meaning of life tagged posts

Answering Albert Camus and “The Myth of Sisyphus”

“There is but one truly serious philosophical problem, and that is suicide.”


With that unambiguous, declarative broadside right between the eyes and ears of his readers, Albert Camus opens his brief, haunting and still relevant The Myth of Sisyphus, a 1955 essay that explored the implications of his opening line for modern humanity.

It’s a bracing statement, as if from Moses on the mountain, a bold proclamation designed to grab readers’ attention with its sense of no-B.S. certitude.

I remember how deep I sounded to myself when I parroted the line to anyone who would listen when I first came across it some 40 years ago.

“Whoa, so that’s it? If I want to be serious about my life, I have to consider whether the best and most logical and philosophically consistent thing to do is just go ahead and kill myself? Well, I was thinking of going to graduate school or the Peace Corps or trying to get a se...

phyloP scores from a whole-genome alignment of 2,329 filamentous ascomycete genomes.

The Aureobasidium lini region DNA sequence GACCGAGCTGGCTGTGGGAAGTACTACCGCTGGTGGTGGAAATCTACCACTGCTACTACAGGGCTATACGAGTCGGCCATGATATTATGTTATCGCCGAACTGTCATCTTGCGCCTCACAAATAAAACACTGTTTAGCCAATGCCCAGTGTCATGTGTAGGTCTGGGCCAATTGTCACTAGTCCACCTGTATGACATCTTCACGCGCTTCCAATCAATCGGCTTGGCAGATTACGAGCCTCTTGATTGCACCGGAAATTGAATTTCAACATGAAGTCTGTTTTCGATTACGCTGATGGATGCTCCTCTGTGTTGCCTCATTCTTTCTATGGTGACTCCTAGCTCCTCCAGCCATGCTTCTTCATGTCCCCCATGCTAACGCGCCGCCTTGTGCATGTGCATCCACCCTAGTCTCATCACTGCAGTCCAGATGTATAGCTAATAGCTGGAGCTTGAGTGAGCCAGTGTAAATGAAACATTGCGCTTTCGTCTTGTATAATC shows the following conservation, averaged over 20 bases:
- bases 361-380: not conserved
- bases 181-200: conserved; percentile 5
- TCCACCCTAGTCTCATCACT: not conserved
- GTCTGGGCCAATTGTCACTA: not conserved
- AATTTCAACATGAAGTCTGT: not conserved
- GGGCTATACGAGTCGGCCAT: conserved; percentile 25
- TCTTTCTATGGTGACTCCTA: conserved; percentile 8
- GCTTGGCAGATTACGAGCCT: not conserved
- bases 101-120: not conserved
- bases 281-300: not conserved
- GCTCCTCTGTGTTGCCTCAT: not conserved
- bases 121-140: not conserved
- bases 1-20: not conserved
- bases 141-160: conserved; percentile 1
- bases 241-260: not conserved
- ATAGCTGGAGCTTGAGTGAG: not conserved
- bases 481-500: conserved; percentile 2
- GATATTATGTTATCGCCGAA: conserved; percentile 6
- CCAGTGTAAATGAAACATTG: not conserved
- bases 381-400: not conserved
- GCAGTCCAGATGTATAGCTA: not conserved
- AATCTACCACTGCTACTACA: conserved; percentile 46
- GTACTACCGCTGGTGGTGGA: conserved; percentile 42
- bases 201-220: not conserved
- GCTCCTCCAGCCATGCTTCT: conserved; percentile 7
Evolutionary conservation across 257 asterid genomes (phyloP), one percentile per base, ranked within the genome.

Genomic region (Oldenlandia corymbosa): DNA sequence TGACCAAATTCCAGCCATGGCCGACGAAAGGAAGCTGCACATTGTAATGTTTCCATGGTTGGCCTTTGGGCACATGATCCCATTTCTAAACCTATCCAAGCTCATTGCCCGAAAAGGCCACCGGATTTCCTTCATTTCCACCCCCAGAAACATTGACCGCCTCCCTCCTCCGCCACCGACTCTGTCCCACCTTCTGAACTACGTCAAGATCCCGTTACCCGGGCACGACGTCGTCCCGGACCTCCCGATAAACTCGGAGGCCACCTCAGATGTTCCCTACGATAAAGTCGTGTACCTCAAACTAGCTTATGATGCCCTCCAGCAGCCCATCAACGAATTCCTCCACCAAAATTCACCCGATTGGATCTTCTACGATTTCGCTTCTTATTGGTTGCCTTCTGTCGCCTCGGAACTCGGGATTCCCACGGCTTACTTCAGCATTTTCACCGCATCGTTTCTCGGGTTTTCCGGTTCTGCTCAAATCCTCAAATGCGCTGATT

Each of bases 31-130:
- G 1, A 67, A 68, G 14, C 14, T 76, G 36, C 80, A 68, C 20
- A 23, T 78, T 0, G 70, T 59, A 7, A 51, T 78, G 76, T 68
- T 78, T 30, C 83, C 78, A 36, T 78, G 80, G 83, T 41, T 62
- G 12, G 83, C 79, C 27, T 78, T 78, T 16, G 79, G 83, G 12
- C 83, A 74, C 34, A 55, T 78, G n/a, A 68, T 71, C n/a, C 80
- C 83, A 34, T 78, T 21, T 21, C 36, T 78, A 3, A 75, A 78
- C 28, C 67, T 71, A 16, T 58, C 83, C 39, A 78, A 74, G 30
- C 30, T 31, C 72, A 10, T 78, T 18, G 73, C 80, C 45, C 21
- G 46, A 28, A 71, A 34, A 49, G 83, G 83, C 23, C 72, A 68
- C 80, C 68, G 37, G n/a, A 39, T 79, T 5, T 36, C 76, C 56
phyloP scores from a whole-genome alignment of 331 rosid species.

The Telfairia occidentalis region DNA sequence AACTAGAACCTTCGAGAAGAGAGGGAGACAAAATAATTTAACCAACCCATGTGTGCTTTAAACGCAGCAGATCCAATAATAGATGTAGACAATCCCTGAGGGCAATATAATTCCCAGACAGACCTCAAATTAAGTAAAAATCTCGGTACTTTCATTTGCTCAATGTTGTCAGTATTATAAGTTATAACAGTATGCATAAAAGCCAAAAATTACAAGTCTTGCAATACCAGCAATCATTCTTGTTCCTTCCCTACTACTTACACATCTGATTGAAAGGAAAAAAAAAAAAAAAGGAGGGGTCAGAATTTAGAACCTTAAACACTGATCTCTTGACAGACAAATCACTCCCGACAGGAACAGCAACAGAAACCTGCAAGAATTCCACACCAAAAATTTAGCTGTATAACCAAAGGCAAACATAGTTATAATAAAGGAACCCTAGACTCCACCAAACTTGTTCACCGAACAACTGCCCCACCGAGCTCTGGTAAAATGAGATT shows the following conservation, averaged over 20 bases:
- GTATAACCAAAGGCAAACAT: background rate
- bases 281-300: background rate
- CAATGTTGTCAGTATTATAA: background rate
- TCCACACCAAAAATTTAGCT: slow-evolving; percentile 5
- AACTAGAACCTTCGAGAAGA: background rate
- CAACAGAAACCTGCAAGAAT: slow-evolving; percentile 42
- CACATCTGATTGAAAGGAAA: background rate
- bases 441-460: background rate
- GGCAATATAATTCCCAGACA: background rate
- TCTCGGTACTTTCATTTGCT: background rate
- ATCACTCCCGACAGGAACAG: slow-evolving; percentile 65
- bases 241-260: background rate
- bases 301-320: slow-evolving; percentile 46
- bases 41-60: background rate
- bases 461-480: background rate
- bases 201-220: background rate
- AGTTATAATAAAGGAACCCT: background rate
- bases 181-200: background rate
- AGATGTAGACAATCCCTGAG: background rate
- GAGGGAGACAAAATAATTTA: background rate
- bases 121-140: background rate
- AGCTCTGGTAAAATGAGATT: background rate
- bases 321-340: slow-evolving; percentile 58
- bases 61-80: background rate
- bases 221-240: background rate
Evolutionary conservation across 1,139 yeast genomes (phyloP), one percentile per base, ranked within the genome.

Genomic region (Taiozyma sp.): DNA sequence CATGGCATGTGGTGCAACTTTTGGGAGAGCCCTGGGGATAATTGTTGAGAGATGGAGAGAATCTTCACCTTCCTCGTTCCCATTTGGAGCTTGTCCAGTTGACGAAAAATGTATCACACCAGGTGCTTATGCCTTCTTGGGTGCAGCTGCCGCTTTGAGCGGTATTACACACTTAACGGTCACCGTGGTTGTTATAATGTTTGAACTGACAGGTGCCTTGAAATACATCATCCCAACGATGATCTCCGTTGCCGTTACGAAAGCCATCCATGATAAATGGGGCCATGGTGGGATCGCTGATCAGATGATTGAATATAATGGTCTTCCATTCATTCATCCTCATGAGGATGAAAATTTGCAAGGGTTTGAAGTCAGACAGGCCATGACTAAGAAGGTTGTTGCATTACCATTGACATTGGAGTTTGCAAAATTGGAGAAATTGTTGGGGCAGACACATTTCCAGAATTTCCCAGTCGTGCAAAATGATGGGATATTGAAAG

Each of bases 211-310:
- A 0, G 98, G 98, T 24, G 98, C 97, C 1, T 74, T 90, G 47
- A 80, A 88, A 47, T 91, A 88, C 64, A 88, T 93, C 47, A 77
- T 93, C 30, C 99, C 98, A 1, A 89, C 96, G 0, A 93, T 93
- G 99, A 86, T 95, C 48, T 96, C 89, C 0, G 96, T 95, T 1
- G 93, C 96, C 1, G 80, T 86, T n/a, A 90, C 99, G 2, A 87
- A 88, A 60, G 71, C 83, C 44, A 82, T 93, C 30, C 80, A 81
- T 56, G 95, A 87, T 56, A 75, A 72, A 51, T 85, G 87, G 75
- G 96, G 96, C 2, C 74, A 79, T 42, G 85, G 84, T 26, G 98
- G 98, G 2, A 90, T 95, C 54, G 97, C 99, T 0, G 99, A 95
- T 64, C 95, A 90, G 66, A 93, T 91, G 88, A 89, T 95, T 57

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A Personal Credo

Last week in church, my 14-year-old daughter and her cohorts in their “Coming of Age” program culminated a year of reflections, retreats and fellowship by presenting their personal “credos” to the congregation. These were summations of their developing views on religion and life—and what is most important about it. It was a worthy exercise, and the kids were charming and varied in their presentations. And it occurred to me that in one form or other, we all live and act out of our “credos,” and there is great potential value in pausing to examine and elaborate what those are. Here’s mine (as of today). What’s yours?

I consider myself a “deeply religious non-theist.”

Non-theist, because I have no sense of a personal God, a Supreme Being, a Prime Mover, who controls or directs any aspect of life, to whom we can pray and get a response.

Religious, because I do believe in the sanctity of l...

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